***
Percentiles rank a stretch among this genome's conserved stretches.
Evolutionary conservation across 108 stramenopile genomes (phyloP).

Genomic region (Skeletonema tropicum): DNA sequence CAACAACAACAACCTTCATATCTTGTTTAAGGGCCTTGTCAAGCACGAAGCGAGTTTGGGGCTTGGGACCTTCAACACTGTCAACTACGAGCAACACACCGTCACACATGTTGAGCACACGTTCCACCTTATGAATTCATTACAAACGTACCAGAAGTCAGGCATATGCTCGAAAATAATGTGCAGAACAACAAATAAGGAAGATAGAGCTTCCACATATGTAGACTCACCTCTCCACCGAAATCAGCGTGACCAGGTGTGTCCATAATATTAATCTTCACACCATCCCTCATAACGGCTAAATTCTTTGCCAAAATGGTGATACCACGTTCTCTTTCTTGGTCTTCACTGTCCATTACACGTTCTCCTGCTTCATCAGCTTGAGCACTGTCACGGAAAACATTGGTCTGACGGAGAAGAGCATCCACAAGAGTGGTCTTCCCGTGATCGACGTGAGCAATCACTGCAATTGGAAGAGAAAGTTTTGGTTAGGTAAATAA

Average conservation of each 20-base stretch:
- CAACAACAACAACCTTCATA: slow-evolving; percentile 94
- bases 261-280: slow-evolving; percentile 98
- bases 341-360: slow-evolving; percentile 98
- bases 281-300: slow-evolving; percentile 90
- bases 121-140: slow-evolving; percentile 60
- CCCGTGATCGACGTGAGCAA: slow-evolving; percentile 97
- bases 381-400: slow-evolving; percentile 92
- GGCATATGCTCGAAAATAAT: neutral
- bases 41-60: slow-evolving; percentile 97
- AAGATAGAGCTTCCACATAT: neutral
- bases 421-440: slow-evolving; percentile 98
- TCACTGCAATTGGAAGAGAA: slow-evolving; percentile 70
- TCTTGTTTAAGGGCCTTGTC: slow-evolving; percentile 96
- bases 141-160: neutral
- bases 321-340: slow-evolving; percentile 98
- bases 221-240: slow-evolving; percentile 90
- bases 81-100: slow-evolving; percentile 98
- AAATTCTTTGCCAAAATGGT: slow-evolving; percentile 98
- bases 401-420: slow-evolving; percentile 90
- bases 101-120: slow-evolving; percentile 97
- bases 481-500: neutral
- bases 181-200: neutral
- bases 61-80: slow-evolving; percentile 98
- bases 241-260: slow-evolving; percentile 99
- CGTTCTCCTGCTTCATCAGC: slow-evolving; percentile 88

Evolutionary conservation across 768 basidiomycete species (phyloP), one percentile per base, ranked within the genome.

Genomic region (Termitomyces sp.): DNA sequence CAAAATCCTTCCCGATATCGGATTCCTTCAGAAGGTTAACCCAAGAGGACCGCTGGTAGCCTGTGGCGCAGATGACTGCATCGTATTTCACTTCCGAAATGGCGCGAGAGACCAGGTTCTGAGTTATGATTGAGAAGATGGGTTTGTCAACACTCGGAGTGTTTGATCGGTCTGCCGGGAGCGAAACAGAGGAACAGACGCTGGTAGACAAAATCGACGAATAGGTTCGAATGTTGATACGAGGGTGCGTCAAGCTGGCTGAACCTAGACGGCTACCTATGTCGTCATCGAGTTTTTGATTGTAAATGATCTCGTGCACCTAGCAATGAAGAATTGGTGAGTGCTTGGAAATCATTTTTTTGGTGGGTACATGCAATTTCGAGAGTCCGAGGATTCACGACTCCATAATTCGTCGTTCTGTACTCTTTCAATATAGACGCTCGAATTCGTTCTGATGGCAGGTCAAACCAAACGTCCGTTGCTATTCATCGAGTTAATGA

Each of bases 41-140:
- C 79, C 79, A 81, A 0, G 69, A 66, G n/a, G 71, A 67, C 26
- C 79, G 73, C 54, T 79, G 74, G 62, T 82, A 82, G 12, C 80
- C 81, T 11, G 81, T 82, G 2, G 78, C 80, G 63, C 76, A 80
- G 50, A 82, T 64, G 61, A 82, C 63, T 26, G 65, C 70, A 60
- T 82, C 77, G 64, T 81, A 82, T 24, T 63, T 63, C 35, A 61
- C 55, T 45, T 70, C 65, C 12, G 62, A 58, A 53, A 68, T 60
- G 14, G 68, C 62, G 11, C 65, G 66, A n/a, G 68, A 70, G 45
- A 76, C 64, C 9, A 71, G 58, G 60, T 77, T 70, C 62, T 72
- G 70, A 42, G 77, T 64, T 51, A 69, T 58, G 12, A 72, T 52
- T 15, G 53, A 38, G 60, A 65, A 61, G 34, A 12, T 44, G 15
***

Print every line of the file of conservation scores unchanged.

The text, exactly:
Percentiles rank a stretch among this genome's conserved stretches.
Evolutionary conservation across 108 stramenopile genomes (phyloP).

Genomic region (Skeletonema tropicum): DNA sequence CAACAACAACAACCTTCATATCTTGTTTAAGGGCCTTGTCAAGCACGAAGCGAGTTTGGGGCTTGGGACCTTCAACACTGTCAACTACGAGCAACACACCGTCACACATGTTGAGCACACGTTCCACCTTATGAATTCATTACAAACGTACCAGAAGTCAGGCATATGCTCGAAAATAATGTGCAGAACAACAAATAAGGAAGATAGAGCTTCCACATATGTAGACTCACCTCTCCACCGAAATCAGCGTGACCAGGTGTGTCCATAATATTAATCTTCACACCATCCCTCATAACGGCTAAATTCTTTGCCAAAATGGTGATACCACGTTCTCTTTCTTGGTCTTCACTGTCCATTACACGTTCTCCTGCTTCATCAGCTTGAGCACTGTCACGGAAAACATTGGTCTGACGGAGAAGAGCATCCACAAGAGTGGTCTTCCCGTGATCGACGTGAGCAATCACTGCAATTGGAAGAGAAAGTTTTGGTTAGGTAAATAA

Average conservation of each 20-base stretch:
- CAACAACAACAACCTTCATA: slow-evolving; percentile 94
- bases 261-280: slow-evolving; percentile 98
- bases 341-360: slow-evolving; percentile 98
- bases 281-300: slow-evolving; percentile 90
- bases 121-140: slow-evolving; percentile 60
- CCCGTGATCGACGTGAGCAA: slow-evolving; percentile 97
- bases 381-400: slow-evolving; percentile 92
- GGCATATGCTCGAAAATAAT: neutral
- bases 41-60: slow-evolving; percentile 97
- AAGATAGAGCTTCCACATAT: neutral
- bases 421-440: slow-evolving; percentile 98
- TCACTGCAATTGGAAGAGAA: slow-evolving; percentile 70
- TCTTGTTTAAGGGCCTTGTC: slow-evolving; percentile 96
- bases 141-160: neutral
- bases 321-340: slow-evolving; percentile 98
- bases 221-240: slow-evolving; percentile 90
- bases 81-100: slow-evolving; percentile 98
- AAATTCTTTGCCAAAATGGT: slow-evolving; percentile 98
- bases 401-420: slow-evolving; percentile 90
- bases 101-120: slow-evolving; percentile 97
- bases 481-500: neutral
- bases 181-200: neutral
- bases 61-80: slow-evolving; percentile 98
- bases 241-260: slow-evolving; percentile 99
- CGTTCTCCTGCTTCATCAGC: slow-evolving; percentile 88

Evolutionary conservation across 768 basidiomycete species (phyloP), one percentile per base, ranked within the genome.

Genomic region (Termitomyces sp.): DNA sequence CAAAATCCTTCCCGATATCGGATTCCTTCAGAAGGTTAACCCAAGAGGACCGCTGGTAGCCTGTGGCGCAGATGACTGCATCGTATTTCACTTCCGAAATGGCGCGAGAGACCAGGTTCTGAGTTATGATTGAGAAGATGGGTTTGTCAACACTCGGAGTGTTTGATCGGTCTGCCGGGAGCGAAACAGAGGAACAGACGCTGGTAGACAAAATCGACGAATAGGTTCGAATGTTGATACGAGGGTGCGTCAAGCTGGCTGAACCTAGACGGCTACCTATGTCGTCATCGAGTTTTTGATTGTAAATGATCTCGTGCACCTAGCAATGAAGAATTGGTGAGTGCTTGGAAATCATTTTTTTGGTGGGTACATGCAATTTCGAGAGTCCGAGGATTCACGACTCCATAATTCGTCGTTCTGTACTCTTTCAATATAGACGCTCGAATTCGTTCTGATGGCAGGTCAAACCAAACGTCCGTTGCTATTCATCGAGTTAATGA

Each of bases 41-140:
- C 79, C 79, A 81, A 0, G 69, A 66, G n/a, G 71, A 67, C 26
- C 79, G 73, C 54, T 79, G 74, G 62, T 82, A 82, G 12, C 80
- C 81, T 11, G 81, T 82, G 2, G 78, C 80, G 63, C 76, A 80
- G 50, A 82, T 64, G 61, A 82, C 63, T 26, G 65, C 70, A 60
- T 82, C 77, G 64, T 81, A 82, T 24, T 63, T 63, C 35, A 61
- C 55, T 45, T 70, C 65, C 12, G 62, A 58, A 53, A 68, T 60
- G 14, G 68, C 62, G 11, C 65, G 66, A n/a, G 68, A 70, G 45
- A 76, C 64, C 9, A 71, G 58, G 60, T 77, T 70, C 62, T 72
- G 70, A 42, G 77, T 64, T 51, A 69, T 58, G 12, A 72, T 52
- T 15, G 53, A 38, G 60, A 65, A 61, G 34, A 12, T 44, G 15